The Melt is the second soup-and-sandwich store to open on Telegraph Avenue in the last year, following Toaster Oven, and is one of numerous restaurants in the heavily trafficked area.
The San Francisco-based business now located on the corner of Telegraph and Channing Way offers a limited selection of just five types of grilled cheese sandwiches and soups, according to the eatery’s Chief Marketing Officer, Paul Coletta.
“When you think about it, there are lots of other restaurants,” Colletta said. “We do one thing, and we do it really well — it allows us to make sure that everything on the menu is the best it could be.”
Al Geyer, chair of the Telegraph Merchants Association and owner of Annapurna, said restaurants have traditionally done well on Telegraph and that he is sure The Melt will become a Berkeley hotspot.
“I think it’s a great location — it has been underutilized for years, despite it being the most heavily trafficked zone in Berkeley,” Geyer said. “We are hoping the opening of The Melt will bring students further down Telegraph and be a renaissance for the area.”
Geyer said the area has suffered a significant loss of business ever since the Haste Street fire last November, which burned down two popular eateries on Telegraph and temporarily closed down nearby stores.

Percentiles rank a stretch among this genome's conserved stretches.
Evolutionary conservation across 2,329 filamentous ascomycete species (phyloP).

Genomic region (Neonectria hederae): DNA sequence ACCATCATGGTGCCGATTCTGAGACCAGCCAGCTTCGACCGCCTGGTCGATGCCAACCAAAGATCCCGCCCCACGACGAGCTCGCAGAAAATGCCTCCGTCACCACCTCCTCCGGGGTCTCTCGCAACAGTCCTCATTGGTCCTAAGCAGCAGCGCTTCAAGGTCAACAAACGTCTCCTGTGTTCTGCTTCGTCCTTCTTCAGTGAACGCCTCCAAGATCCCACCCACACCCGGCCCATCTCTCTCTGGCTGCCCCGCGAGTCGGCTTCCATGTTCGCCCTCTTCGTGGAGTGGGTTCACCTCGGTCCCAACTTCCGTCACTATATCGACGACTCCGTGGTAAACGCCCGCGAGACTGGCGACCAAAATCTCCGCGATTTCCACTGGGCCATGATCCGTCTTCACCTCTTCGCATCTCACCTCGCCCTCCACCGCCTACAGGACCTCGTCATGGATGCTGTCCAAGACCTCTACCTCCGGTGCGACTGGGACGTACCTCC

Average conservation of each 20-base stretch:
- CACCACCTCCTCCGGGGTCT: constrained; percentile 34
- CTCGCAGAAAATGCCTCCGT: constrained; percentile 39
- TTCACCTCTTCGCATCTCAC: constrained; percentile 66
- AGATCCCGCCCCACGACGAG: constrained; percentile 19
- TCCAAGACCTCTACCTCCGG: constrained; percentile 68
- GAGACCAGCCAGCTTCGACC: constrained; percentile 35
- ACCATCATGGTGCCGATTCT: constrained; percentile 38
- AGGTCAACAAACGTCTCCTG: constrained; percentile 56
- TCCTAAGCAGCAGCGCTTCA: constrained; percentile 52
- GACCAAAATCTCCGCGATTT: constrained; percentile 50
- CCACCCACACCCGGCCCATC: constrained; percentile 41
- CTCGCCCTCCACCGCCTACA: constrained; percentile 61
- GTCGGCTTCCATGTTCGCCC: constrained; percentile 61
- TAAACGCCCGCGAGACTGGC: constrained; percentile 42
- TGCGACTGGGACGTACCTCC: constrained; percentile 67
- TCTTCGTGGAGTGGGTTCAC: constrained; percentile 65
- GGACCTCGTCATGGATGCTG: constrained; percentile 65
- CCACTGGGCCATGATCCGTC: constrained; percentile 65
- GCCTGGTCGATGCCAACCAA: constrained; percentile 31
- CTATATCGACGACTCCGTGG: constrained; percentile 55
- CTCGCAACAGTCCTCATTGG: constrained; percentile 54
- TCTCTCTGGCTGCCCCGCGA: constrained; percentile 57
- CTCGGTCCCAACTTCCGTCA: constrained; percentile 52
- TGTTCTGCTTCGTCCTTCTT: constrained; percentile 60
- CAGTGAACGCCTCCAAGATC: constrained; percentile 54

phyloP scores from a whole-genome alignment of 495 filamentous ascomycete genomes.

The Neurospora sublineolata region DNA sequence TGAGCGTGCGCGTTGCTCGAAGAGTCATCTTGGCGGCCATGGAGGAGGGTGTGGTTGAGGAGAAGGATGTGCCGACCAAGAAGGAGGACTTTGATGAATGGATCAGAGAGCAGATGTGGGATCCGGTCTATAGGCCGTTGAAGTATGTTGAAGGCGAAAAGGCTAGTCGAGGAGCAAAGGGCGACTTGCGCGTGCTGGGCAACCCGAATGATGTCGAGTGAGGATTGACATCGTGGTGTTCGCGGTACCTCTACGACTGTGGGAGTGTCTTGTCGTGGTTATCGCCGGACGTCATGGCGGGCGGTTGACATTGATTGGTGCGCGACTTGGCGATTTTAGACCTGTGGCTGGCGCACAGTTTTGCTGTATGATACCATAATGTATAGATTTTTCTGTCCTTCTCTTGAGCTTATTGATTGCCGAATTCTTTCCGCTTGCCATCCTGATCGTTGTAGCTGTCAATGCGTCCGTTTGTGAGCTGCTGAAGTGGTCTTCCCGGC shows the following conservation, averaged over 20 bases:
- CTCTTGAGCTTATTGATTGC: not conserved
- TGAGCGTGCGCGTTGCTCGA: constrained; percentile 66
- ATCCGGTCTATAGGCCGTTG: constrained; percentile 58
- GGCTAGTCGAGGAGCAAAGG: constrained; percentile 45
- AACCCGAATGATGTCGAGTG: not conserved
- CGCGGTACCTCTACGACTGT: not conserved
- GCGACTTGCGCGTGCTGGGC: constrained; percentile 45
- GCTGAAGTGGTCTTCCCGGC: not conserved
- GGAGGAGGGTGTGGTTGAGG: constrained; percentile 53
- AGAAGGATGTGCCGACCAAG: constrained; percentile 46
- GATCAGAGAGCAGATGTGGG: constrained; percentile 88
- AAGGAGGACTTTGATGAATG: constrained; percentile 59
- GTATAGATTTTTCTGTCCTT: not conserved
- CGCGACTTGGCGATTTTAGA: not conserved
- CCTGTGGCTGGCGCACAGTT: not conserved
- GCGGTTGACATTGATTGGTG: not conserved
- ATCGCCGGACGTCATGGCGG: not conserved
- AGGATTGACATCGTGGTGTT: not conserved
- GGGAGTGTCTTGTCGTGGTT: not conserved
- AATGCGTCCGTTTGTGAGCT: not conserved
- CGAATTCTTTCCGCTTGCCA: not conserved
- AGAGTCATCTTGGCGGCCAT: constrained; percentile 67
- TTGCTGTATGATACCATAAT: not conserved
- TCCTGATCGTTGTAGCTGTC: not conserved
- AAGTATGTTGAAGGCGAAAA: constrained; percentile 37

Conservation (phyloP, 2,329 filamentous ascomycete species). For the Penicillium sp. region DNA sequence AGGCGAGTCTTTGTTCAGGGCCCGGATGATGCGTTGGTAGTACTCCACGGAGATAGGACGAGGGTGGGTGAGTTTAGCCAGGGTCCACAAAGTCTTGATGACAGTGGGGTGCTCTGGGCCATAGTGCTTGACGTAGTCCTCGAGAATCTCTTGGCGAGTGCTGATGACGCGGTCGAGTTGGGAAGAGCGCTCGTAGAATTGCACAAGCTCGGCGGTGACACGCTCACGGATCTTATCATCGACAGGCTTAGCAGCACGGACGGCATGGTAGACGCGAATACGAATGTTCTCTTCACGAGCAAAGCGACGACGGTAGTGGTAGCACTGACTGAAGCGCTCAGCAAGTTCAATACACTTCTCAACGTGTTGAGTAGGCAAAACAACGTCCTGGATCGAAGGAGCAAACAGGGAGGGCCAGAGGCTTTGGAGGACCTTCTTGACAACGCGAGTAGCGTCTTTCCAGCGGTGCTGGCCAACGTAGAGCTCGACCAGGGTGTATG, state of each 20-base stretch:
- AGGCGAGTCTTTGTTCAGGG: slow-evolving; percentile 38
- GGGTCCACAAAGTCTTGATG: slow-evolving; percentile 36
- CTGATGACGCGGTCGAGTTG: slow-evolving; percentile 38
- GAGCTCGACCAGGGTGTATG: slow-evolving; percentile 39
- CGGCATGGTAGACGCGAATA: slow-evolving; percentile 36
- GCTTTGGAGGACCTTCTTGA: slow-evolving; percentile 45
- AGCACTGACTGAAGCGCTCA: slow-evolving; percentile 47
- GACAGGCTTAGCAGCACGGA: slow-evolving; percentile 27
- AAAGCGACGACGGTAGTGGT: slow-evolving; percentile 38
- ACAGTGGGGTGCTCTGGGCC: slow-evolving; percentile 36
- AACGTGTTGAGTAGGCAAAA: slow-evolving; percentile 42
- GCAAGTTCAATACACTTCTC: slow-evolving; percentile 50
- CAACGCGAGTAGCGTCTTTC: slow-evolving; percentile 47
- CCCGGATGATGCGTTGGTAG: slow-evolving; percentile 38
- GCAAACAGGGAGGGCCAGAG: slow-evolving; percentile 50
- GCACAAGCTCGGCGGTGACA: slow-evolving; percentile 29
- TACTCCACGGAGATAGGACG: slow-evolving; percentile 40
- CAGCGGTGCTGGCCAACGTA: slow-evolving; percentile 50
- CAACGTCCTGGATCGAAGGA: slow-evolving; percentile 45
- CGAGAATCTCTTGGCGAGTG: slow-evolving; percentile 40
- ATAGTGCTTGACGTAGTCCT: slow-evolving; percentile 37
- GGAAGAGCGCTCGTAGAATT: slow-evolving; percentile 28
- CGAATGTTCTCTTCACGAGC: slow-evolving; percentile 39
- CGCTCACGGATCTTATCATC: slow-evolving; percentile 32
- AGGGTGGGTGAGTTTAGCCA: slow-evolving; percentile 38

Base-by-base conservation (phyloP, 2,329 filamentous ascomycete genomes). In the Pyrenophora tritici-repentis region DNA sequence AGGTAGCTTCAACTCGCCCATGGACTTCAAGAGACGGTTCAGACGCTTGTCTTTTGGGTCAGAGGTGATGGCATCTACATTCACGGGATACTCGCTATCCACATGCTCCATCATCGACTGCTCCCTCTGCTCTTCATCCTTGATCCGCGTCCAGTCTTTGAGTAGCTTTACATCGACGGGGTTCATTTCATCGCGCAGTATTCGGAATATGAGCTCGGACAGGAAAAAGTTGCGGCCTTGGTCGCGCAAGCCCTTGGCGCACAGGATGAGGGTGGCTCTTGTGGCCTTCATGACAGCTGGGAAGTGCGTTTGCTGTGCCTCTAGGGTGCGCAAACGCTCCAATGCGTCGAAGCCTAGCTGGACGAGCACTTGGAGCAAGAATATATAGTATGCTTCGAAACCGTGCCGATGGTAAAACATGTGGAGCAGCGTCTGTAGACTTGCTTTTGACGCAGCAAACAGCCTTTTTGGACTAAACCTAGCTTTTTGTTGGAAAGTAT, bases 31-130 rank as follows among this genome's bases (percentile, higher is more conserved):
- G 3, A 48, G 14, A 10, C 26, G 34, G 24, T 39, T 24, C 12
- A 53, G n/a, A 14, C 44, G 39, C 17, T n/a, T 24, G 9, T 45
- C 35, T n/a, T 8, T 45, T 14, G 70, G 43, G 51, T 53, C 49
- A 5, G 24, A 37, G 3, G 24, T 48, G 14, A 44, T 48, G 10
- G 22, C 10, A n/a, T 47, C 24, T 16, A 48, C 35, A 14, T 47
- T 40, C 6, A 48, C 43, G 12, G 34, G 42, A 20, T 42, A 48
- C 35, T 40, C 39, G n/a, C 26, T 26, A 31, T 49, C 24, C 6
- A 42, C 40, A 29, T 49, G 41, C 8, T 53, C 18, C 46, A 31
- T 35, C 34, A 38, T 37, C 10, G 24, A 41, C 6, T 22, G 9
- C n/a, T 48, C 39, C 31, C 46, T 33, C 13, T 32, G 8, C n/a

“I think there are too many eateries on Telegraph, but it’s all good,” said Cheese n’ Stuff owner Sam Juha, whose store is located between Durant Avenue and Channing Way. Juha said he does not see The Melt as competition, since the two stores serve entirely different menus.
“The Melt does not make the same sandwiches as I do,” he said. “They do soup and cheese sandwiches, and I do mostly meat.”
Customers who purchase grilled cheese sandwiches from the newly opened eatery can choose at the cash register to help fund a local campaign to end world hunger as part of an opt-in program where customers can round their bill up to the nearest dollar, with the difference being donated to FeelGood — an organization that runs various nonprofit delis and whose profits are invested in organizations that aim to eradicate global hunger.
UC Berkeley freshman Katya Abelsky said she and her friend were enticed to try out the new business by the strong smell of freshly made melts.
“It was really good,” Abelsky said. “We are going to have to prevent ourselves from coming here every night. The food was not cheap, but it’s wholesome.”
Coletta acknowledges that almost $5 for a melt or almost $9 for soup is more than some students can afford, but he added that the store’s goal is not to offer the lowest price but the best value.
“We are trying to reach customers who are willing to pay a little extra for good-quality food,” Coletta said.
Contact Aliyah Mohammed at [email protected]
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